Ms. Hay (who sometimes used the name Louise L. Hay in her books) was born on Oct. 8, 1926, in Los Angeles. Few details about her early life, including her surname at birth, are readily known, though by her account it was a difficult period. She recalled being abused by her stepfather and raped by a neighbor around the age of 5. As a teenager she dropped out of school and gave birth to a girl, her only child, whom she gave up for adoption.
After living in Chicago for a time, she moved to New York, where she worked as a fashion model and, in the mid-1950s, married Andrew Hay, an English businessman.
They divorced 14 years later, and in her devastation afterward she went to the First Church of Religious Science in Manhattan, whose message about the power of thought to improve one’s circumstances resonated.
“I heard somebody say there, ‘If you’re willing to change your thinking, you can change your life,’ ” she told The Times Magazine. “My jaw dropped. I said, ‘Really?’ ”
Ms. Hay began to study and practice that philosophy, and around 1977, as she told the story, she had a chance to put it to a serious test when she was given a diagnosis of cervical cancer. She concluded, she said, that the disease had been caused by lingering resentment over the childhood abuse. Refusing medical treatment, she said, she cured herself with a regimen that included nutrition, reflexology and forgiveness.
About the same time, she compiled a small book, “Heal Your Body,” a reference guide to the mental causes of physical ailments. She expanded on these ideas and philosophies in “You Can Heal Your Life” (1984), which became a best seller; according to her company, it has sold more than 50 million copies.
In 1985, at a time when fear of AIDS was high and those who had it were being shunned by much of society, Ms. Hay, by now relocated to the West Coast, began holding support meetings for people living with H.I.V. or AIDS. The first sessions were in her home.
“I said, ‘I have no idea what we’re doing, but I know what we’re not going to do,’ ” she recalled in 2008. “ ‘We’re not going to play Ain’t it awful.’ ”
Eventually the sessions, called Hayrides, were moved to an auditorium in West Hollywood, with hundreds in attendance, including mothers of those with the disease.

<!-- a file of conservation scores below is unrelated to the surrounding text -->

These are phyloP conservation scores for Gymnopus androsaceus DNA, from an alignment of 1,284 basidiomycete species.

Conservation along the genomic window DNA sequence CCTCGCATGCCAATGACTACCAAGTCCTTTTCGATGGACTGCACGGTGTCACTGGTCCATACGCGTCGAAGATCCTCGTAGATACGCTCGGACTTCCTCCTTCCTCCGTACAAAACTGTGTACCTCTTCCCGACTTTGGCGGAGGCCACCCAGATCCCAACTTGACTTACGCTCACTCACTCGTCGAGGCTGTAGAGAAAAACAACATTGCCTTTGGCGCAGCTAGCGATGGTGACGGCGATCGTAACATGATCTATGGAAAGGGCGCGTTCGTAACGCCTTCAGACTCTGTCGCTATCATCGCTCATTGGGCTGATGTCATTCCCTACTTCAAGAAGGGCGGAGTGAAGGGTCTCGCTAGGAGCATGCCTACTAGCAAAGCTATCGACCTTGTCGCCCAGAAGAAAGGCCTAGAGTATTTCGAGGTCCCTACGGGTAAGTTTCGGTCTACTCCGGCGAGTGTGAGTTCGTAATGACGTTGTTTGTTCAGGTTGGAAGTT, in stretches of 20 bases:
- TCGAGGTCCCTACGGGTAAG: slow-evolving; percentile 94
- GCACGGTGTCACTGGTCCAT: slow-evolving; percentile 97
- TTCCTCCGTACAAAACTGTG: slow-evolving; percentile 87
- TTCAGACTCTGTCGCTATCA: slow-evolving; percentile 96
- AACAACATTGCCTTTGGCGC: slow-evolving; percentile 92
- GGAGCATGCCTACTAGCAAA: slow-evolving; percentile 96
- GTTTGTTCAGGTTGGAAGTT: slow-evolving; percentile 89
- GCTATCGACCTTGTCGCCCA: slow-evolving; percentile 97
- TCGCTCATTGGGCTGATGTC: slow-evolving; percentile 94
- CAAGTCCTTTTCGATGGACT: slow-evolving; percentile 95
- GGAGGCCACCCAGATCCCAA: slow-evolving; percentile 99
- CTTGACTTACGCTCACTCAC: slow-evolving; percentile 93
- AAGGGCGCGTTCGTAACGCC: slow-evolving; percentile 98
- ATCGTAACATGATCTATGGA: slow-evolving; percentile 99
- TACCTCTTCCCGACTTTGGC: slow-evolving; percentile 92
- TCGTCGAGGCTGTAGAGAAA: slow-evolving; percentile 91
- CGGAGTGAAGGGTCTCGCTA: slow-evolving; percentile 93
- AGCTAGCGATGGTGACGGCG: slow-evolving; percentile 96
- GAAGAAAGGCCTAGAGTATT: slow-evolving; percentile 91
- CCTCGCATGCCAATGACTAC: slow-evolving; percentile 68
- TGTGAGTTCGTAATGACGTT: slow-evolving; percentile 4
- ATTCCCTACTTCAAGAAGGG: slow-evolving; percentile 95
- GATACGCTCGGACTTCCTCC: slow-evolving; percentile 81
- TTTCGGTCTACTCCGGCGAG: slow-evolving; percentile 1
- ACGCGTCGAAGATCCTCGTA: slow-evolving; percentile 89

“Whenever a mother came, we gave them a standing ovation, because so many mothers weren’t speaking to their sons,” she said. What of the fathers? “The fathers almost never came — they couldn’t forgive.”
Ms. Hay’s brand of wisdom relied on catchphrases — “Life loves you” was one — and pithy if often vague affirmations that she urged people to adapt in their thinking. A list of “101 Best Louise Hay Affirmations of All Time” on louisehay.com includes these:
• Every thought we think is creating our future.
• My happy thoughts help create my healthy body.
• Only good can come to me.
• I always work with and for wonderful people. I love my job.
• In the infinity of life where I am, all is perfect, whole and complete.
Other affirmations were developed for more specific purposes and problems. “You Can Heal Your Heart: Finding Peace After a Breakup, Divorce or Death” (2014), written with David Kessler, suggests affirmations for someone resentful over a divorce that was initiated by his or her spouse. One is “My divorce has no power over my future”; another, “I think we could still be married, but there is a greater knowledge in the Universe.”
Ms. Hay’s critics found such mantras simplistic at best and damaging at worst. The idea that good thoughts are the key to a good or healthy life, they said, could lead people to blame themselves for problems beyond their control, or to decide not to seek medical care.
In the 2008 Times magazine interview, she was asked if the notion that people’s thoughts were responsible for their condition meant that victims of genocide were to blame for their own deaths.
“I probably wouldn’t say it to them,” she replied. “I don’t go around making people feel bad. That’s not what I’m after.”
Ms. Hay leaves no immediate survivors.
In the preface to “You Can Heal Your Heart,” Mr. Kessler, who writes and lectures on grief and loss, wrote of a conversation he had with Ms. Hay eight years ago in which she announced to him, “David, I’ve been thinking about it, and I want you to be with me when I die.”
Mr. Kessler wrote that the remark had led him to ask her if there was anything wrong.
“No,” she replied. “I’m 82, healthy as I can be, and I’m living my life fully. I just want to make sure that when the time comes, I live my dying fully.”